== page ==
The Rolling Stones’ 40 best songs

An all-star cast pick the greatest cuts from Jagger, Richards and co

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B-side of “The Last Time”, 1965

JOE STRUMMER: This shows their genius, I think. There they were in London, building up a great frame of reference from the blues and American culture, and suddenly they switch back to this. It was great to hear places like Stepney and Knightsbridge suddenly spring out of the lyric, and the music is like something from another era, another era of English history.
MARC ALMOND: It’s really weird, because I just went and bought a Rolling Stones album with this on a couple of days ago. I heard it used in the background of a TV show recently and really loved it. It was going around and around in my head so I went out and bought it in the end.
BOB STANLEY: It’s the B-side of “The Last Time”. I hadn’t heard it for ages; it’s a quiet song, and it makes you realise how powerful they must have been at the time. There’s a real sense of danger here, and that minimal production makes it even more eerie. It’s fantastic. It’s perhaps because it’s not that familiar which makes it still sound potent.
DUKE ERIKSON: Flip “The Last Time” over and you’ve got this amazing song that starts off very understated then grows into this dark, threatening, sexual song. As an American kid in love with all things British, I especially liked the London references in the lyrics – Knightsbridge, Stepney – and the overall Englishness of the whole song.
MICHAEL J SHEEHY: I like the way this song name-checks Stepney Green since I used to spend quite a bit of time there. The real reason it gets me, though, is it seems quite a mean song with basic rock chords, bluesy guitars and a good, soulful chorus.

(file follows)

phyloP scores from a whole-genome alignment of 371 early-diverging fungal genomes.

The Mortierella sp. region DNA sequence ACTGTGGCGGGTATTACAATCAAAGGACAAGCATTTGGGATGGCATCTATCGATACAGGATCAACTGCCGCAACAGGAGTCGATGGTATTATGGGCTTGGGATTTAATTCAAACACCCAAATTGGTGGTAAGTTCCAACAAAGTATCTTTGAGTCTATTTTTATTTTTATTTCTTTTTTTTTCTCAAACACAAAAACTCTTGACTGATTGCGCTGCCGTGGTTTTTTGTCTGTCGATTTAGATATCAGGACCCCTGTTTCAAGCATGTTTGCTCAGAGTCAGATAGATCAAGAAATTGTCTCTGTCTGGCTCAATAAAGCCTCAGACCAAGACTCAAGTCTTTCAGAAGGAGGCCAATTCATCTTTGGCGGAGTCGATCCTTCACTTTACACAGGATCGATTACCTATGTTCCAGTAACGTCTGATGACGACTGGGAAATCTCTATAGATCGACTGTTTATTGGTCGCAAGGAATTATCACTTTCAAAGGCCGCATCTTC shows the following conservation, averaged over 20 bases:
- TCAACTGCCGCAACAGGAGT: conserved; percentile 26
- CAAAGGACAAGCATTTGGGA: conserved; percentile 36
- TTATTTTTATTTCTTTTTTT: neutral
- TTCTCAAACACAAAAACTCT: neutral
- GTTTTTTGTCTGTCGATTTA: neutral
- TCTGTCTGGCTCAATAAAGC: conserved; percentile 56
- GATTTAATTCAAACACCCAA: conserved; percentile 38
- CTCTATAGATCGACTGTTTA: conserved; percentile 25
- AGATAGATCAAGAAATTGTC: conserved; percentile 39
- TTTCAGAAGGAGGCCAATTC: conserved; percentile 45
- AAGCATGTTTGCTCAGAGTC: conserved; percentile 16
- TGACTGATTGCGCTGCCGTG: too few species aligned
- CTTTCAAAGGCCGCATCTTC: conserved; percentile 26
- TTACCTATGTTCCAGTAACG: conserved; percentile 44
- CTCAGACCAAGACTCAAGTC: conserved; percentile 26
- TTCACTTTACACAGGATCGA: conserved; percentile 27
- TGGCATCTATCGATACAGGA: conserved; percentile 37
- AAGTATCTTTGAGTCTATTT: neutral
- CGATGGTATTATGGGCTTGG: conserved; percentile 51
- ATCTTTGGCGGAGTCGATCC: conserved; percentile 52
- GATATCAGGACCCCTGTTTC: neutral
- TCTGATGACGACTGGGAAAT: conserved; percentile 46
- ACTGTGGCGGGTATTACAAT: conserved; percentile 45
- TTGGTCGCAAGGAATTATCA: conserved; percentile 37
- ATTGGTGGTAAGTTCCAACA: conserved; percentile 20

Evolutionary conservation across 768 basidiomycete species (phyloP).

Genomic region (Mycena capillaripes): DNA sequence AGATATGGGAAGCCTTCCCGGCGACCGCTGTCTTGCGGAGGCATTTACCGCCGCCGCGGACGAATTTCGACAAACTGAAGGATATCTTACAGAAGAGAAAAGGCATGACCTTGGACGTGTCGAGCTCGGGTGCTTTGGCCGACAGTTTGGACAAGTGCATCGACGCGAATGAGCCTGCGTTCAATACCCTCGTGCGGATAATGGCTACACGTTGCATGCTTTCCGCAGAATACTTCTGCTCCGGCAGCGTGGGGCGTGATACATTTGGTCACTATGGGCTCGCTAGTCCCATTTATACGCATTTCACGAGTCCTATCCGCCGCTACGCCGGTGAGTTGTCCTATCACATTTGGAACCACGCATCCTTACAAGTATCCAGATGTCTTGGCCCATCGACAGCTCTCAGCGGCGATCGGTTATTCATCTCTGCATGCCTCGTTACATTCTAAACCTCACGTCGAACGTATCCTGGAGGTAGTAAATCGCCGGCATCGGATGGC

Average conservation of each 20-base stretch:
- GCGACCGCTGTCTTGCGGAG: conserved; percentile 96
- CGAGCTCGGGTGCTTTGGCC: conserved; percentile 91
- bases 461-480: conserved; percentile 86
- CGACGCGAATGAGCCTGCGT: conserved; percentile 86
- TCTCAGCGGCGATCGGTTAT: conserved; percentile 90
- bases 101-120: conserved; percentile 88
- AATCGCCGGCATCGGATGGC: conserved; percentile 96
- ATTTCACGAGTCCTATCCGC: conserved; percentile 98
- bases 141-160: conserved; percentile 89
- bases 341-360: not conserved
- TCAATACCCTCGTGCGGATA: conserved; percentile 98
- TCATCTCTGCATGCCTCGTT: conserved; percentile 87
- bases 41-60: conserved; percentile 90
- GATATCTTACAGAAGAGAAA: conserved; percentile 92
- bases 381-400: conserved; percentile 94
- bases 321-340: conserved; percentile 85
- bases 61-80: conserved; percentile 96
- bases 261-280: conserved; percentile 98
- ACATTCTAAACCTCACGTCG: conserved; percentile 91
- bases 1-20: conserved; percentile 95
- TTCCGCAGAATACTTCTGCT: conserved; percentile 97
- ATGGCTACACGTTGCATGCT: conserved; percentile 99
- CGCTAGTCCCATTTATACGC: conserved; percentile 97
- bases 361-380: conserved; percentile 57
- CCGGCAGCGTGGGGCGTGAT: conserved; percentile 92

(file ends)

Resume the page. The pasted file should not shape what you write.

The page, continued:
ADAM SWEETING: The sheer malevolence is still breathtaking. Jagger sings this startling specimen of Stonesian misogyny and class antagonism like Caligula giving the imperial thumbs-down. At this time the Stones generally sounded scuzzy and abrasive, but here they conjured sinister magic from a deadly economy of means. It opens with sombre guitar, then introduces death-march tambourine and a harpsichord that sounds as if it’s being played by cold, dead fingers. A veritable danse macabre.
MICK HUCKNALL: Since I was a kid I’ve identified this song with Cheyne Walk, Chelsea, and posh aristocracy. The images are so vivid. To me it’s about how working-class boys dealt with toffee-nosed women.


Single, 1968

JEFFREY LEWIS: If the Stones could’ve still been writing songs like this just 10 years afterwards, there would have been no difference between them and The Sex Pistols. Rock just doesn’t get any better. How can you even compare The Beatles to this?
MICK FARREN: A great exercise in tempered anger, it’s simply a gas, gas, gas. The Stones’ greatest demonstration of raw power and their seminal contribution to
the spawning of punk rock. The song also defined the dangerous cartoon character that nearly ate the band alive.
MICHAEL BONNER: It always makes me think of De Niro walking into the bar in Mean Streets, lit in red neon, shot in classic Scorsese slow-motion. “I was born in a crossfire hurricane.” It says everything you need to know about Johnny Boy.
ANDY WILLIAMS: This is a bit of an obvious choice, but I love the vibe to it. It always reminds me of Mean Streets and the scene in which Robert De Niro enters a bar to get hammered and this song is playing.


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